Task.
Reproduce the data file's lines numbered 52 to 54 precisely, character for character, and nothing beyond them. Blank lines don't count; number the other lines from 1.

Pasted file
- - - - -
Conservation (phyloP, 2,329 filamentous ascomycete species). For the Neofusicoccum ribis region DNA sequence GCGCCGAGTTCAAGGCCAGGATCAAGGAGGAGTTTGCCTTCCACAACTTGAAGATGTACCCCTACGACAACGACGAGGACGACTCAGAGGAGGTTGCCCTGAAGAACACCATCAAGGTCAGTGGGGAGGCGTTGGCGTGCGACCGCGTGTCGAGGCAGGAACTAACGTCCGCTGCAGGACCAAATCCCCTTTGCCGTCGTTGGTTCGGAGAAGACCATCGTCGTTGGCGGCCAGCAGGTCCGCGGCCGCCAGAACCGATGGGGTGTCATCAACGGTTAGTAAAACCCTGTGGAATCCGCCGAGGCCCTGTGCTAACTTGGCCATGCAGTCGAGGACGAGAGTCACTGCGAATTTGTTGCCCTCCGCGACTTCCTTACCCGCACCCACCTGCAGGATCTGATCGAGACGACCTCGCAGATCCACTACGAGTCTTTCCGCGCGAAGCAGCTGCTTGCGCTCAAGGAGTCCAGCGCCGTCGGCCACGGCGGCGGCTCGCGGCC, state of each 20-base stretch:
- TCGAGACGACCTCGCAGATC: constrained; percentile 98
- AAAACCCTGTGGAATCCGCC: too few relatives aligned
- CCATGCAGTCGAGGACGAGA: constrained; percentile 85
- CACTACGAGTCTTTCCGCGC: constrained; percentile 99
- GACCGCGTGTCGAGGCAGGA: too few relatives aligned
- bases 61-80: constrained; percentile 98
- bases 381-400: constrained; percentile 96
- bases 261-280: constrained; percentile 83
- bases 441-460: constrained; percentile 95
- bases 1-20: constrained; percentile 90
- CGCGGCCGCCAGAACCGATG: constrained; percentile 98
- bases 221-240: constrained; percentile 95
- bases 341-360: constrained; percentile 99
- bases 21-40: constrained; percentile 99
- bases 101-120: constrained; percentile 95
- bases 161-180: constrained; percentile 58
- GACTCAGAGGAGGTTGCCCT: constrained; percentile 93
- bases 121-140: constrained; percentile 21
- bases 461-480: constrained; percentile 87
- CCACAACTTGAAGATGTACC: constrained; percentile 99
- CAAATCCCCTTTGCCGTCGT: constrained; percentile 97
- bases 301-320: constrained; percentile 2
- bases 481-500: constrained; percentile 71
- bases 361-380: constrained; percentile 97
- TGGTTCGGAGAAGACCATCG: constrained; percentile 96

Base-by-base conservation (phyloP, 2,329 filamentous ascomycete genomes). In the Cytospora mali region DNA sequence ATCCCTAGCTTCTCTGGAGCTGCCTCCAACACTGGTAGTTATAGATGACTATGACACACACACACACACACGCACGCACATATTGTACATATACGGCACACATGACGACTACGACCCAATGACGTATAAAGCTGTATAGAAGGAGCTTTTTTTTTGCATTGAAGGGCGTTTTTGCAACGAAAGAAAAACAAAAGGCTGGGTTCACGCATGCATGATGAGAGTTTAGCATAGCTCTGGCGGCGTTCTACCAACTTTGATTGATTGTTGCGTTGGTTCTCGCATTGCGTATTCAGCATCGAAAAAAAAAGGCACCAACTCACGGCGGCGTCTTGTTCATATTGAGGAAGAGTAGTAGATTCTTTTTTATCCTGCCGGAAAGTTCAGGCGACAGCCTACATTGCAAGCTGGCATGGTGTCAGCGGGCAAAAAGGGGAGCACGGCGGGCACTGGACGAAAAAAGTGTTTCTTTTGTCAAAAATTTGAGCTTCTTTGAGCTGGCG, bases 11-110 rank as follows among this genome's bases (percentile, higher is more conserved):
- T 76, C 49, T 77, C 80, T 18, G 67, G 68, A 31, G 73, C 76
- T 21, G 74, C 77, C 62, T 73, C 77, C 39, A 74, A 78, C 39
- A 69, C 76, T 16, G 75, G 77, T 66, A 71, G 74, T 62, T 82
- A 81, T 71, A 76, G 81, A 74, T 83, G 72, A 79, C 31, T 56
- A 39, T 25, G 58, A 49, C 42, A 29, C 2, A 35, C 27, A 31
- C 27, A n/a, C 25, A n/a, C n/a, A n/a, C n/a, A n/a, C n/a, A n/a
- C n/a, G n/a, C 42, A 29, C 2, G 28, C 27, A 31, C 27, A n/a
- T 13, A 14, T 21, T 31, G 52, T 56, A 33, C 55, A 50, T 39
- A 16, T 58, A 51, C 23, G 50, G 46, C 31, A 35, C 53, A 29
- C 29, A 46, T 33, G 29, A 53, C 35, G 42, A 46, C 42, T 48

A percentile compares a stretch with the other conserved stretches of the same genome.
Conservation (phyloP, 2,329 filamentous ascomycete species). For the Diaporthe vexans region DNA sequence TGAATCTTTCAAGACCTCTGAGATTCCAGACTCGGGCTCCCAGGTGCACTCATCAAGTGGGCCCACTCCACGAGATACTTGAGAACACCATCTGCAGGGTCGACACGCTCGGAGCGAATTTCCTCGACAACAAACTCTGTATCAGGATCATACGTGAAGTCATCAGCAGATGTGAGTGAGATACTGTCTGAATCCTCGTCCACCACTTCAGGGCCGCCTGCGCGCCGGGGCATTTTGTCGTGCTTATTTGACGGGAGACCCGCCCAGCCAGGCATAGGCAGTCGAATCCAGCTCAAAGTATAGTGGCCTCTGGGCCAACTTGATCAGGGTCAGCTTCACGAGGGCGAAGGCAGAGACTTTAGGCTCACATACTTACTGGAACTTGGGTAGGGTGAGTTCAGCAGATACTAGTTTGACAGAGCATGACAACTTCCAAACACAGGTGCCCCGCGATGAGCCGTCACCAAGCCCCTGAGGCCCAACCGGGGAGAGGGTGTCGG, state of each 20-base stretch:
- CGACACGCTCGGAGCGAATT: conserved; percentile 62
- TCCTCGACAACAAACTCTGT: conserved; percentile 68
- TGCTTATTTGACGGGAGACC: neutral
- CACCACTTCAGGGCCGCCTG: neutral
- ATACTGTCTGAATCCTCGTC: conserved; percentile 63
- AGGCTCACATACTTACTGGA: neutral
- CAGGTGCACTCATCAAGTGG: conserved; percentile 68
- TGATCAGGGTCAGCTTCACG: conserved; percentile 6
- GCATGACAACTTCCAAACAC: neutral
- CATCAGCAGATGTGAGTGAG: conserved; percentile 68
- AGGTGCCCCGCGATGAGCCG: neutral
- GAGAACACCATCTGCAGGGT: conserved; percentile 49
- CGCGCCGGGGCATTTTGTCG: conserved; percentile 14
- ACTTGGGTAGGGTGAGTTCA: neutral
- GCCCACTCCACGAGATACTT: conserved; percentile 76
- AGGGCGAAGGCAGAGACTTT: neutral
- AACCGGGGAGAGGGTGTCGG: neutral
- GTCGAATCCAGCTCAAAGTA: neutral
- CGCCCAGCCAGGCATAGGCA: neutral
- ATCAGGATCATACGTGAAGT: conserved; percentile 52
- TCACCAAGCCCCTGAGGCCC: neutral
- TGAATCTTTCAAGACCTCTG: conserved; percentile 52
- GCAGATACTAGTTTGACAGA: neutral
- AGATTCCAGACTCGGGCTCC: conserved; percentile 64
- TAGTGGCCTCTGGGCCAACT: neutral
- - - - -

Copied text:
- CGCGCCGGGGCATTTTGTCG: conserved; percentile 14
- ACTTGGGTAGGGTGAGTTCA: neutral
- GCCCACTCCACGAGATACTT: conserved; percentile 76